Even with the success of the Canucks over the last while, when I think of this team, this is the jersey I picture. Even with the years of Sedinery we've been blessed with, and the glory days of the West Coast Express, the team was never more fun to watch than the 90's. Trevor Linden. Kirk McLean. Cliff Ronning. Gino Odjick. Dave Babych. Jyrki Lumme. And of course, the Russian Rocket: Pavel Bure. I feel genuinely sorry for those of you who never got to witness him play live. Television simply did not do him justice in those days. His skating stride was so powerful, his acceleration other-worldly, and he was the first player of this franchise who could literally bring the long-suffering fans of the Canucks out of their seats every time he touched the puck.
That season started well, the Canucks got off to a 7-3-0 start (remember ties, kids?), but from that point on they were a .500 hockey team essentially, and in April they went 3-4-0, backing into the playoffs in 7th in the West, seemingly fodder for a Calgary Flames Cup run. The Flames were only a couple years removed from their only Cup, and were still a dominant team. Heading into the first round, it didn't look like the Canucks had a prayer, but it was what went down on March 14th that changed everything.
The St Louis Blues had signed Canucks 1st round bust Petr Nedved and were owed compensation according to the NHL, so they sent Craig Janney and a 2nd round pick to the Canucks. Pat Quinn was the coach and GM at the time, and he would make a trade a week later at the deadline that will go down as one of the best in the team's history. He sent Janney back to the Blues, and brought over 3 pieces that would be huge in the run that the Canucks were about to go on: Jeff Brown, Bret Hedican and Nathan Lafayette.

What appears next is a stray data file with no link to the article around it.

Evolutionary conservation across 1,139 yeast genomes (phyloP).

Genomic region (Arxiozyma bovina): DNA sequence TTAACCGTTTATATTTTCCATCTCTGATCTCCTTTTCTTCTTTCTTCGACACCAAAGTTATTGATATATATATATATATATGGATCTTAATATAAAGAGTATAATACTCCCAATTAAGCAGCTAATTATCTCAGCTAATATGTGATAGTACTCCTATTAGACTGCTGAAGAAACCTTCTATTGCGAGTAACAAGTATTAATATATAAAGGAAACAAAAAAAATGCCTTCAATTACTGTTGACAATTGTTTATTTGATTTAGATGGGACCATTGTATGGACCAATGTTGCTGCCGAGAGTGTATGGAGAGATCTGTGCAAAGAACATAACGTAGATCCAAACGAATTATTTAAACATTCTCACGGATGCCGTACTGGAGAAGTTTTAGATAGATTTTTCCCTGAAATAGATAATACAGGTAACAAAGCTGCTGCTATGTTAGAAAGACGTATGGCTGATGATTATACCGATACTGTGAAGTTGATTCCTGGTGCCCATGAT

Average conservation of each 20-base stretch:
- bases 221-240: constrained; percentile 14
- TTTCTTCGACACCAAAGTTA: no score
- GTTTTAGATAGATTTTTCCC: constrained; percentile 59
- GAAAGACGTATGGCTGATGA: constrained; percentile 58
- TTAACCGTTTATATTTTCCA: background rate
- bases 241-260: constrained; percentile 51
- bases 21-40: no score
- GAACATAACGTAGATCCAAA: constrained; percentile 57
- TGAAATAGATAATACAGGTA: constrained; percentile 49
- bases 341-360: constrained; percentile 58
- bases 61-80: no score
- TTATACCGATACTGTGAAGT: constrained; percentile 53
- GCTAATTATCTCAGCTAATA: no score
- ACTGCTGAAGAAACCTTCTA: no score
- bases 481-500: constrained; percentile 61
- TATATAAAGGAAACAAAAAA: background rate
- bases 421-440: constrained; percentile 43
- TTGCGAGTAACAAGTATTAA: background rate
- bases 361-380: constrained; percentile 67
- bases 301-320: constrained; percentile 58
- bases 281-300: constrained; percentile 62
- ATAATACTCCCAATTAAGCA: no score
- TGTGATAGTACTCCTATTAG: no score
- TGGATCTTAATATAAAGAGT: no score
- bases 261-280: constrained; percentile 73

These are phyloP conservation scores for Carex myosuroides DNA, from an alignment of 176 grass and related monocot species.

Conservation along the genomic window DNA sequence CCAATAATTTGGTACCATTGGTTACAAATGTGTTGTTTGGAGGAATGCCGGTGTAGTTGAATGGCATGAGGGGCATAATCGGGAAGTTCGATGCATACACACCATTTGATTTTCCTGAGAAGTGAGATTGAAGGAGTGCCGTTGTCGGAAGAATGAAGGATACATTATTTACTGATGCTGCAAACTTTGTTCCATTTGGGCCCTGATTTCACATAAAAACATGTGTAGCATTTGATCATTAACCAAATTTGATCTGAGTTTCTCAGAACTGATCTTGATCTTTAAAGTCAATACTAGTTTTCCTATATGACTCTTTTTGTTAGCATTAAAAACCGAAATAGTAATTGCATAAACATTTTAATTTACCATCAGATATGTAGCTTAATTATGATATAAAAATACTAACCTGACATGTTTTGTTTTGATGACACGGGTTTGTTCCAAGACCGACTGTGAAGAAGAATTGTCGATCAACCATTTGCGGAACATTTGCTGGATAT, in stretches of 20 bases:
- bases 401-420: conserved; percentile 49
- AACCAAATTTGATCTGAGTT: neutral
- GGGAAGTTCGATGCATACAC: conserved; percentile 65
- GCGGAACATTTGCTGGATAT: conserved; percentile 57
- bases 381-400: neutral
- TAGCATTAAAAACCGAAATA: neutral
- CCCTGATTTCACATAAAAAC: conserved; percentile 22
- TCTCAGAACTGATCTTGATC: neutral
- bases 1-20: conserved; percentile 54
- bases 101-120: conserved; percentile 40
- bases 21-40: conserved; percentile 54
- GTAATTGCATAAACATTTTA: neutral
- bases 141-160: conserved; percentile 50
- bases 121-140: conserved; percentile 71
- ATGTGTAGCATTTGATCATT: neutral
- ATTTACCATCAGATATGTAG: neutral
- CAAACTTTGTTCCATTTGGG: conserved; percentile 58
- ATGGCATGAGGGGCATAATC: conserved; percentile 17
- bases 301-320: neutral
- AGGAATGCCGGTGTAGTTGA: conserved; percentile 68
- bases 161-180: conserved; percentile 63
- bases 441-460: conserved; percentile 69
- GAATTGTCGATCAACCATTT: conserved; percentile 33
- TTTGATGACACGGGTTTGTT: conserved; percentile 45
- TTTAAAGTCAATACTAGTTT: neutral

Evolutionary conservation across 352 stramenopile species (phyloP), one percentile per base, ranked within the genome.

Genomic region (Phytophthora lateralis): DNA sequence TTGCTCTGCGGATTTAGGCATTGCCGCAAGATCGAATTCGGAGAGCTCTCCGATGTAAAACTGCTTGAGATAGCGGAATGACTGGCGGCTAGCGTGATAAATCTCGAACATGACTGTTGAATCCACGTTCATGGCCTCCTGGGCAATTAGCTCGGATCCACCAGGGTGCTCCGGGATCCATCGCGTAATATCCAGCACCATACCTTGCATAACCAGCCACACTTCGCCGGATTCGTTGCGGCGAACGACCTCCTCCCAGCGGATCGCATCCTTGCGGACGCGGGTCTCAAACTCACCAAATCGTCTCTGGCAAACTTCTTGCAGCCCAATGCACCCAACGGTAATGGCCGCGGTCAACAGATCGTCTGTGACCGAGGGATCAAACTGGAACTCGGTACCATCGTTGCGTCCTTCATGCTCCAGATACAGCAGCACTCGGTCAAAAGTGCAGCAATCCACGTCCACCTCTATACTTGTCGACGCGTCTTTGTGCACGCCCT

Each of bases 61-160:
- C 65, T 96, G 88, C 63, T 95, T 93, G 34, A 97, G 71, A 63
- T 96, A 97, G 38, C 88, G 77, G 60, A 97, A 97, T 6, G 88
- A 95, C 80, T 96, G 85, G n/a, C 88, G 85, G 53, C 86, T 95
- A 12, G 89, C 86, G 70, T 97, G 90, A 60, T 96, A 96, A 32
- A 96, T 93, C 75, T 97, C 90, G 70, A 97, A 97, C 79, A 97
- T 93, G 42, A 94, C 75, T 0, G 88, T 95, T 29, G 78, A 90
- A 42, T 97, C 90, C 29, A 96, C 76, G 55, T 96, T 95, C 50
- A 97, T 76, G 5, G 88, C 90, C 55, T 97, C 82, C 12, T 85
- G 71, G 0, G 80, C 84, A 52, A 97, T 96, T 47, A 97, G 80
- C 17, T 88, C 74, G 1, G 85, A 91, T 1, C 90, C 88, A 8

The additions of Brown and Hedican made the Canucks D a lot better, joining Dave Babych, Gerald Diduck, Dana Murzyn and Jyrki Lumme, a core that would help the Canucks moving forward. It didn't look like they were going anywhere though. They went down 3-1 to the Flames, blowing a 1-0 series lead to lose 3 straight, and looked like they were done in Game 5, when Geoff Courtnall ended it in OT, giving the Canucks some life and hope heading back to Vancouver.
They would need more overtime magic in Game 6, and this time they'd get it from their heart and soul leader, Trevor Linden.
That set the stage for Game 7, and well... we all know how that one turned out.
Though he would go on to score a much bigger goal later in the playoffs, how about that goal by Greg Adams to tie the game? Total power move to the net to tuck it past Mike Vernon.
The Canucks might have had to face another powerhouse team in Round 2, but they were done a serious solid by the San Jose Sharks, who upset the Western Conference leading Detroit Red Wings in 7 games, setting up a 2nd round tango with the Dallas Stars.
Dallas proved to be a somewhat easier opponent, this Canucks team now riding a wave of confidence, led by Bure, Linden and Kirk McLean, who had a goaltending performance for the ages in that run. After an OT winner from Sergio Momesso in Game 4, the Canucks looked to wrap things up against the Stars at home.
They'd get the opening goal from Nathan Lafayette, a rookie whose name will live in infamy in Canucks history. They'd take a 2-0 lead as Trevor Linden stole a puck from Grant Ledyard and set up an unguarded Pavel Bure out front against Andy Moog, and that was his 5th of the series, and tied him with Linden for the goal scoring lead at the time with his 8th of the playoffs. Mike Modano would narrow the lead, but the Canucks replied with a Murray Craven goal to make it 3-1 in the 2nd.